Bob Dylan spoke about this effect of the nuclear age in an interview in Rolling Stone magazine in 2007:

It wouldn’t have made sense to talk to somebody back then [in the 1920s and 1930s], to ask him, “What was it like in the late 1800s or 1900s?” It wouldn’t have interested anybody. But for some reason, the 1950s and 1960s interest people now. A part of the reason, if not the whole reason, is the atom bomb. The atom bomb fueled the entire world that came after it. It showed that indiscriminate killing and indiscriminate homicide on a mass level was possible…. I’m sure that fueled all aspects of society. I know it gave rise to the music we were playing. If you look at all these early performers, they were atom-bomb-fueled. Jerry Lee [Great Balls of Fire], Carl Perkins [Blue Suede Shoes], Buddy Holly [Rave On], Elvis [Shake, Rattle and Roll], Gene Vincent [Be-Bop-A-Lula], Eddie Cochran [Summertime Blues]… They were fast and furious, their songs were all on the edge. Music was never like that before. Lyrically, you had the blues singers, but Ma Rainey wasn’t singing about, nobody was singing with that type of fire and destruction. They paid a heavy price for that, because obviously the older generation took notice and kind of got rid of them as quickly as they could recognize them. Jerry Lee got ostracized, Chuck berry went to jail, Elvis, of course, we know what happened to him. Buddy Holly in a plane crash, Little Richard, all that stuff.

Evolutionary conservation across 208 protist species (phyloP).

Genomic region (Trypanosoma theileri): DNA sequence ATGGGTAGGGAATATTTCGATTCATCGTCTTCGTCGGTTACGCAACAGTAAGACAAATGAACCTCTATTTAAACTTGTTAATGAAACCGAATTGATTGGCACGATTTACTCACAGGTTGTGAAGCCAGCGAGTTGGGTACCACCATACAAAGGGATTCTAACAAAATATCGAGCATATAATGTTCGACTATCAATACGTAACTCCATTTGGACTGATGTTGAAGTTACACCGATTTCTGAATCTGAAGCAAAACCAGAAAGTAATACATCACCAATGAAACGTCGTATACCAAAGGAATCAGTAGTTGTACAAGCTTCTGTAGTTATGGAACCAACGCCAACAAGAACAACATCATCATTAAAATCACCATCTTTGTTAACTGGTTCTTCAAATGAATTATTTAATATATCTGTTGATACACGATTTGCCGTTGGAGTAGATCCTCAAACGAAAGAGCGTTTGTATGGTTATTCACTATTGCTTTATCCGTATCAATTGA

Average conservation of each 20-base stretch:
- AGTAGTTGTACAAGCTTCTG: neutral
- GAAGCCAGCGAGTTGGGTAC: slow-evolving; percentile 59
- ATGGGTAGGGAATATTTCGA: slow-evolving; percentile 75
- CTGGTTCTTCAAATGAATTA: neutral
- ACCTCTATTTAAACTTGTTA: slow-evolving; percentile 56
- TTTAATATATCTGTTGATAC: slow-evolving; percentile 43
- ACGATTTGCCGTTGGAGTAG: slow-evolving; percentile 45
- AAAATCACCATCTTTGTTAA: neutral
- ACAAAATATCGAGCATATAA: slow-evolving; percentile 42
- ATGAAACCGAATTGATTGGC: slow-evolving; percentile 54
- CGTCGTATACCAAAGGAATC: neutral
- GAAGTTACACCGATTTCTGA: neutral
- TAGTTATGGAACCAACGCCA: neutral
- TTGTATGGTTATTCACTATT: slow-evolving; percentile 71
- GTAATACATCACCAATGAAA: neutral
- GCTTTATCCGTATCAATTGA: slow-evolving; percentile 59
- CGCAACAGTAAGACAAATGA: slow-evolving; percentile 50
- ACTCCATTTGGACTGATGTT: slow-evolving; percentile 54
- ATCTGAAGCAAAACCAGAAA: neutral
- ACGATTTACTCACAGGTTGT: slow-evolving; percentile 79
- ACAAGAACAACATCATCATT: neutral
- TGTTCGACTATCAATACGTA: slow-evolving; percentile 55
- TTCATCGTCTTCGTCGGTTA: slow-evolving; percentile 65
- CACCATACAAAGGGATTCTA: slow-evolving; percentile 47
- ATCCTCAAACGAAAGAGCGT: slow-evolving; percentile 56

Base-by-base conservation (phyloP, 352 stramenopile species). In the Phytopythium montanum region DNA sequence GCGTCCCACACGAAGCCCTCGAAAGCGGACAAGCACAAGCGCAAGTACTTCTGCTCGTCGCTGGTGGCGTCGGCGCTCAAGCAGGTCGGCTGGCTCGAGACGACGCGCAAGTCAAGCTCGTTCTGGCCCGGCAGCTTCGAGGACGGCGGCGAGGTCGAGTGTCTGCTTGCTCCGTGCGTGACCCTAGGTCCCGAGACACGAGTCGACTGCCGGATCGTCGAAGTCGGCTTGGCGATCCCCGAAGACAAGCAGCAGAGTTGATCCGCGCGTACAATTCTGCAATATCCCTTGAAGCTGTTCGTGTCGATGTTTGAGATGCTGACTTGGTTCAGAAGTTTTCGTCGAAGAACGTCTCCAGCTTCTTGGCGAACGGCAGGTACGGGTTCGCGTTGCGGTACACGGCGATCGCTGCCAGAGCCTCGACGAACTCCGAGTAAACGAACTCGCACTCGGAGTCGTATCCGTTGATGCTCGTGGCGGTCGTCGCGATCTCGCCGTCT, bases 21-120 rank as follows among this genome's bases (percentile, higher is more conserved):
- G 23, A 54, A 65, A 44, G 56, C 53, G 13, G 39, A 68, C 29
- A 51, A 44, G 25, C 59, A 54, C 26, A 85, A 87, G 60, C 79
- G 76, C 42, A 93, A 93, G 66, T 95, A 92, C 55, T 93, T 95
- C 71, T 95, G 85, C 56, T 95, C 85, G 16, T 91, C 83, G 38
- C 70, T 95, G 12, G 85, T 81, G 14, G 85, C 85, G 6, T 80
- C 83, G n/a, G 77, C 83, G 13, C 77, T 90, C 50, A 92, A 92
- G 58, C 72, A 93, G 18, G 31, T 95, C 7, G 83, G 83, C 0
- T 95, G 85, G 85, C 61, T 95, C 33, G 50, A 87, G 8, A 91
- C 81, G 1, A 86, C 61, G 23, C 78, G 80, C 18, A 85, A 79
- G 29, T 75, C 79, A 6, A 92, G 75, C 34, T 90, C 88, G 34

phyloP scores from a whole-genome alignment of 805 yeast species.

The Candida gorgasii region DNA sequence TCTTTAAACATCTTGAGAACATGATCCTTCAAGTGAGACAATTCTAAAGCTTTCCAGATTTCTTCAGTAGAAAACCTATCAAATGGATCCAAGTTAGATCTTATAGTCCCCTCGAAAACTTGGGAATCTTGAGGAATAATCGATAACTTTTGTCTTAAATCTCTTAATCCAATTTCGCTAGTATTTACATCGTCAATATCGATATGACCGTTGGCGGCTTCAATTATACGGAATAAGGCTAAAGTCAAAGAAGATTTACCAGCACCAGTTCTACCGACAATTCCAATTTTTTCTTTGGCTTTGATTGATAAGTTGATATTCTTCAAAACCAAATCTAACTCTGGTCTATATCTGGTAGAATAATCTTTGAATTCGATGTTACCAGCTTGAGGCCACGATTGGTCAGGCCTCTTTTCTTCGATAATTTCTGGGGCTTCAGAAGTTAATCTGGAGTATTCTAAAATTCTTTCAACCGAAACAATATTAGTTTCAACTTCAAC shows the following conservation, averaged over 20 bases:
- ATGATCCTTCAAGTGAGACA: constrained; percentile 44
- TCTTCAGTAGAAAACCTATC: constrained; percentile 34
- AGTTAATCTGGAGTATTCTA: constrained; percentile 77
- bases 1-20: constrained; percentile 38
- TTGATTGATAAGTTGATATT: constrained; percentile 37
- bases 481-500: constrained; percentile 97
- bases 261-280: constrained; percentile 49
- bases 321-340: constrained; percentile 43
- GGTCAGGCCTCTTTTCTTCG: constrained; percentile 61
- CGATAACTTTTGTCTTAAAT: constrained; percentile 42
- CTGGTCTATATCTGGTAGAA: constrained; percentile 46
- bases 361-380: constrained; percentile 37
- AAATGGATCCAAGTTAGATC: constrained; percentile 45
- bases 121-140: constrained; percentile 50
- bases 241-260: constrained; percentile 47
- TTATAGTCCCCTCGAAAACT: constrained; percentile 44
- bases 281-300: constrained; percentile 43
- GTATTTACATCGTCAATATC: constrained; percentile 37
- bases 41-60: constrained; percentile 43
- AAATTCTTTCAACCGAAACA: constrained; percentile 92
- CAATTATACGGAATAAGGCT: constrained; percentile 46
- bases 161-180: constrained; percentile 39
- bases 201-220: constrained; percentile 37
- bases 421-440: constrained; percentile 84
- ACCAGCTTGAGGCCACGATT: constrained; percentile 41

Then in this new record [Modern Times], you’re still dealing with the cultural effects of the bomb?

I think so.

Dylan wasn't saying anything original here, but he gave a worthwhile lesson to a generation that didn't directly experience how the atom bomb affected society in the years after WWII. The concept of the bomb as a socially disruptive power was expressed by many artists in the late 1940s. In the book American Scream:Allen Ginsberg's Howl and the Making of the Beat Generation, Jonah Raskin wrote: